Excluded by ‘noindex’ tag: When Google tried to index the page it encountered a 'noindex' directive and therefore did not index it. If you want this page to be indexed, you should remove that 'noindex' directive.

Blocked by page removal tool: The page is currently blocked by a URL removal request. Removal requests are only good for about 90 days after the removal date. After that period, Googlebot may go back and index the page even if you do not submit another index request. If you don't want the page indexed, use 'noindex', require authorization for the page, or remove the page.

Blocked by robots.txt: This page was blocked to Googlebot with a robots.txt file. You can verify this using the robots.txt tester.

Blocked due to unauthorized request (401): The page was blocked to Googlebot by a request for authorization (401 response). If you do want Googlebot to be able to crawl this page, either remove authorization requirements, or allow Googlebot to access your page.

Crawl anomaly: An unspecified anomaly occurred when fetching this URL. This could mean a 4xx- or 5xx-level response code; try fetching the page using the URL Inspection tool to see if it encounters any fetch issues. The page was not indexed.

Crawled - currently not indexed: The page was crawled by Google, but not indexed. It may or may not be indexed in the future; no need to resubmit this URL for crawling.

Discovered - currently not indexed: The page was found by Google, but not crawled yet. Typically, Google tried to crawl the URL but the site was overloaded; therefore Google had to reschedule the crawl. This is why the last crawl date is empty on the report.

Alternate page with proper canonical tag: This page is a duplicate of a page that Google recognizes as canonical. This page correctly points to the canonical page, so there is nothing for you to do.

Duplicate without user-selected canonical: This page has duplicates, none of which is marked canonical. Google thinks this page is not the canonical one. You should explicitly mark the canonical for this page. Inspecting this URL should show the Google-selected canonical URL.

Duplicate non-HTML page: This non-HTML page (for example, a PDF file) is a duplicate of another page that Google has marked as canonical. Typically only the canonical URL will be shown in Google Search. If you like, you can specify a canonical page using the Link HTTP header in a response.

Duplicate, Google chose different canonical than user: This page is marked as canonical for a set of pages, but Google thinks another URL makes a better canonical. Google has indexed the page that it considers canonical rather than this one. Inspecting this URL should show the Google-selected canonical URL.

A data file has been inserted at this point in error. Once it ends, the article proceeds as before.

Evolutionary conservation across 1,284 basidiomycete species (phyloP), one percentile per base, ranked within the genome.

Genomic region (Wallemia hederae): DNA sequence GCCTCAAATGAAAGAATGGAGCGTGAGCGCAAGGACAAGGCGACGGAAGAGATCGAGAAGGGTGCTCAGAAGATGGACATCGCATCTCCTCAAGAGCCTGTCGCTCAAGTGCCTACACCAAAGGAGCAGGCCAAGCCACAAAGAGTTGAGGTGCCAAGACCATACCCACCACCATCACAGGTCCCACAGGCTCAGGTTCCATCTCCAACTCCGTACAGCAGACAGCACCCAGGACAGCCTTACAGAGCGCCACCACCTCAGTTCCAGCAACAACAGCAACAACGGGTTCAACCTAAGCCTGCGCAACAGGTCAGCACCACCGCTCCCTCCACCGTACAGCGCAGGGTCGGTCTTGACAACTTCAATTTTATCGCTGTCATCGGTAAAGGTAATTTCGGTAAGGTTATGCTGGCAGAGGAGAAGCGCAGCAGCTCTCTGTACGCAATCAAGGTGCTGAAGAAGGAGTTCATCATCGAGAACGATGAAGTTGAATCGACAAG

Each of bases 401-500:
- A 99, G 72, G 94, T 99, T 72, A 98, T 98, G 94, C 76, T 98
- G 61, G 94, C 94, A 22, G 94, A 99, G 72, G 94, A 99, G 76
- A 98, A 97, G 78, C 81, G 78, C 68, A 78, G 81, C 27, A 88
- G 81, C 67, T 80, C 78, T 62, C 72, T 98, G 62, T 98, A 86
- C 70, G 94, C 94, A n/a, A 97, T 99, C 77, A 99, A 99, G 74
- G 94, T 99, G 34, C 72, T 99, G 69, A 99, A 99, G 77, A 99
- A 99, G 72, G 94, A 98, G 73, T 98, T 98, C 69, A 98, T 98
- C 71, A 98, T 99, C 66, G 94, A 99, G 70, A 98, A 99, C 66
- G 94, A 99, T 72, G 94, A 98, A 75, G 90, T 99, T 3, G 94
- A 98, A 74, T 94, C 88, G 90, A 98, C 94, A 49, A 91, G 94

Not found (404): This page returned a 404 error when requested. Google discovered this URL without any explicit request or sitemap. Google might have discovered the URL as a link from another site, or possibly the page existed before and was deleted. Googlebot will probably continue to try this URL for some period of time; there is no way to tell Googlebot to permanently forget a URL, although it will crawl it less and less often. 404 responses are not a problem, if intentional. If your page has moved, use a 301 redirect to the new location.

Page removed because of legal complaint: The page was removed from the index because of a legal complaint.

Page with redirect: The URL is a redirect, and therefore was not added to the index.

Queued for crawling: The page is in the crawling queue; check back in a few days to see if it has been crawled.

Soft 404: The page request returns a soft 404 response. This means that it returns a user-friendly "not found" message without a corresponding 404 response code. Google recommends returning a 404 response code for truly "not found" pages.

Submitted URL dropped: You submitted this page for indexing, but it was dropped from the index for an unspecified reason.

Duplicate, submitted URL not selected as canonical: The URL is one of a set of duplicate URLs without an explicitly marked canonical page. You explicitly asked this URL to be indexed, but because it is a duplicate, and Google thinks that another URL is a better candidate for canonical, Google did not index this URL.